Chart of the Week: Global oil supply situation


Drone attacks on Saudi Arabia’s oil facilities, amongst the world’s largest, disrupted the country’s crude production and refining capacity considerably.
Radhika Rao16 Sep 2019
Photo credit: AFP Photo


Chart of the Week: Global oil supply situation

Over the weekend, drone attacks on Saudi Arabia’s oil facilities, amongst the world’s largest, disrupted the country’s crude production and refining capacity considerably. A Yemeni group claimed responsibility for the attack, but its alignment towards Iran has led the US to raise heat on the latter. Saudi Arabia is the largest oil exporter in the world, producing a tenth of the total global supply and key member of the OPEC bloc. Knock-on impact on oil prices has been telling, as prices jumped by 15% in Monday’s Asian trade. Extent of oil gains hinges on how long the outage lasts (Saudi Arabia and the US have sizeable stocks to smooth near-term supply disruptions). At the margin a shift in the producer mix away from being heavily dominated by the OPEC bloc to non-OPEC might help prevent a sustained rally in oil and step up production if required.





China: Reflecting moderation in property-related sales and likely contracting auto sales, retail sales growth is expected to soften to 7.5% in August from 7.6% previous month. We forecast industrial production growth to rebound to 5.1% from 4.8% as suggested by the improved Caixin manufacturing PMI reading. Meanwhile, fixed asset investment should have remained unchanged at 5.7%, with recovering infrastructure investment offset by slowing property investment.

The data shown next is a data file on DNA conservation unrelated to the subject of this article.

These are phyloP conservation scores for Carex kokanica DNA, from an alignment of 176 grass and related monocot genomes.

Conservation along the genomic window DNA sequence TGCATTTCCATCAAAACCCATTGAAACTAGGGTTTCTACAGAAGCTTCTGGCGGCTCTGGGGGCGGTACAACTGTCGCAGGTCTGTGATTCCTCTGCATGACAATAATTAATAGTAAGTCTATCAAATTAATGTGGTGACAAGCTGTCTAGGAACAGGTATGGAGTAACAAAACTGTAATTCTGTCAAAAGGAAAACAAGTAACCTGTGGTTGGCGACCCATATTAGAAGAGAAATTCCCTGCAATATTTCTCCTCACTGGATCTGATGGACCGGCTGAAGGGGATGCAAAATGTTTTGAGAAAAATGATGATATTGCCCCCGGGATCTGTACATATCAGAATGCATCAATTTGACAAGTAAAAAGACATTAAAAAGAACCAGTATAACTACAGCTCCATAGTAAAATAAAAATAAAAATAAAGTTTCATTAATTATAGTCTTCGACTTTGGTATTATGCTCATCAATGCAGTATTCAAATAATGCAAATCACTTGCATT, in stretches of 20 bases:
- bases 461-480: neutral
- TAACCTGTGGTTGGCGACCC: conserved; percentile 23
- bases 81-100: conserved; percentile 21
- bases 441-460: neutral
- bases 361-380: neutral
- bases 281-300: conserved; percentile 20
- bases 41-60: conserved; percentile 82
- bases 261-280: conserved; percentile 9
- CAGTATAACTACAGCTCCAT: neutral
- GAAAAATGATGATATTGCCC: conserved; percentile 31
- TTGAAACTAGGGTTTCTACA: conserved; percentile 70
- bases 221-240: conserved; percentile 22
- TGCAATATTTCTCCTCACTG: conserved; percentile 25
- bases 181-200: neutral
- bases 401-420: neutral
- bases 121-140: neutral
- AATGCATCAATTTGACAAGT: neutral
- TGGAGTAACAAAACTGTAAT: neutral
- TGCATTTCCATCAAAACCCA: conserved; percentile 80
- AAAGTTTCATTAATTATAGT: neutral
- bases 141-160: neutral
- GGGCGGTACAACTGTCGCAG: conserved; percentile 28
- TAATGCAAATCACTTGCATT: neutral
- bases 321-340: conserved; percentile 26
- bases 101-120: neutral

Hong Kong: CPI inflation should have stayed evaluated at 3.3% YoY in August. Increased pork and fruit costs in China have added add upward pressure to food price. A weak HKD should also keep the upshot of import costs. Yet, headline local costs are largely contained due to slow economic growth and the latest one-off relief measures imposed by the government.

Indonesia: We expect Aug19 trade balance to worsen slightly to -USD258mn from -USD60mn in Jul19. Both exports and imports are still expected to contract, but to a lesser degree than in Jul19, with exports falling 3.2% YoY and imports -7.1% YoY. Imports deceleration seems to have bottomed out and started to pick up in all categories, consumer, capital goods and raw material. Exports might remain weak, as Indonesia has not benefitted from the trade-war related production shift. Non-O&G exports still recorded negative growth (-6.9% YoY) with manufacturing exports recorded a 7-month contraction. O&G exports recorded the first growth since Dec18, up 13.3% YoY. Authorities have announced an export ban on nickel ore starting 1 January 2020, 2 years earlier than expected. This will likely increase nickel ore exports in 4Q19 due to front-loading demand. Yet, as nickel accounts less than 0.4% of total exports the impact is likely to be minimum.

Bank Indonesia will hold its policy meeting this week. We maintain our view that BI could cut by another 50bps within 2019, with a 25bps likely as early as this week. Bank Indonesia has reiterated its concern over growth slowdown and high frequency indicators have pointed towards slower growth in 2H19. In addition, inflation has remained benign and Rupiah has appreciated by 1.9% following regional peers since the last policy meeting (between Aug 22nd to Sep 13th). We see that the timing of further cut(s) will depend more on Rupiah stability, as a result of the dynamics between current account deficit, which is likely to remain wide in 2H19, and capital inflows.